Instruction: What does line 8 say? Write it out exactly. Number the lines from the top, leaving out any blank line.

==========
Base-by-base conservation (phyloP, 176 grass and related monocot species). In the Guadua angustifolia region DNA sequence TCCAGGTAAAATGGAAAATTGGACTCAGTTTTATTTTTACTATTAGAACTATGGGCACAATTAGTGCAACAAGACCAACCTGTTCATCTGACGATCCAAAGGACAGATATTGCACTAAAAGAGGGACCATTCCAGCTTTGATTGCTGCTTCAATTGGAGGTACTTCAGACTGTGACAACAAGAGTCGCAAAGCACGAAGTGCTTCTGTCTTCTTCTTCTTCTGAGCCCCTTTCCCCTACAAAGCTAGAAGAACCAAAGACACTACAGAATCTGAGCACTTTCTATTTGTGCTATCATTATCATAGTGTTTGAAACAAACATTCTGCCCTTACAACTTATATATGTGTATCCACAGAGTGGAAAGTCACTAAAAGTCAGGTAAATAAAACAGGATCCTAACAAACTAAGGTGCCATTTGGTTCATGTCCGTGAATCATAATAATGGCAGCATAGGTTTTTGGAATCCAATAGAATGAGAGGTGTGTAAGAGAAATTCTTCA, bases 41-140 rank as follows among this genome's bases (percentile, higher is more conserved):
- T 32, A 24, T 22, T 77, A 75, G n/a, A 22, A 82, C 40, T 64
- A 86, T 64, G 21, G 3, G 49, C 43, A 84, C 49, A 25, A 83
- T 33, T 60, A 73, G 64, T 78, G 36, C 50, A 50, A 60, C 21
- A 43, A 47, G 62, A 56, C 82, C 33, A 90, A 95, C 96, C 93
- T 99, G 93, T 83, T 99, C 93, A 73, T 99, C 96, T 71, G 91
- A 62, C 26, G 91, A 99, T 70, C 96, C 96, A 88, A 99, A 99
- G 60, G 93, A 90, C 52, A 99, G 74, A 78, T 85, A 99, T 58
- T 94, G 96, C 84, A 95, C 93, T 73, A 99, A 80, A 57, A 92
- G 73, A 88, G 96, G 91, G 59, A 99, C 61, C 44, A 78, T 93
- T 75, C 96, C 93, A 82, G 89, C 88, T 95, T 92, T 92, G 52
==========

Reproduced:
- G 60, G 93, A 90, C 52, A 99, G 74, A 78, T 85, A 99, T 58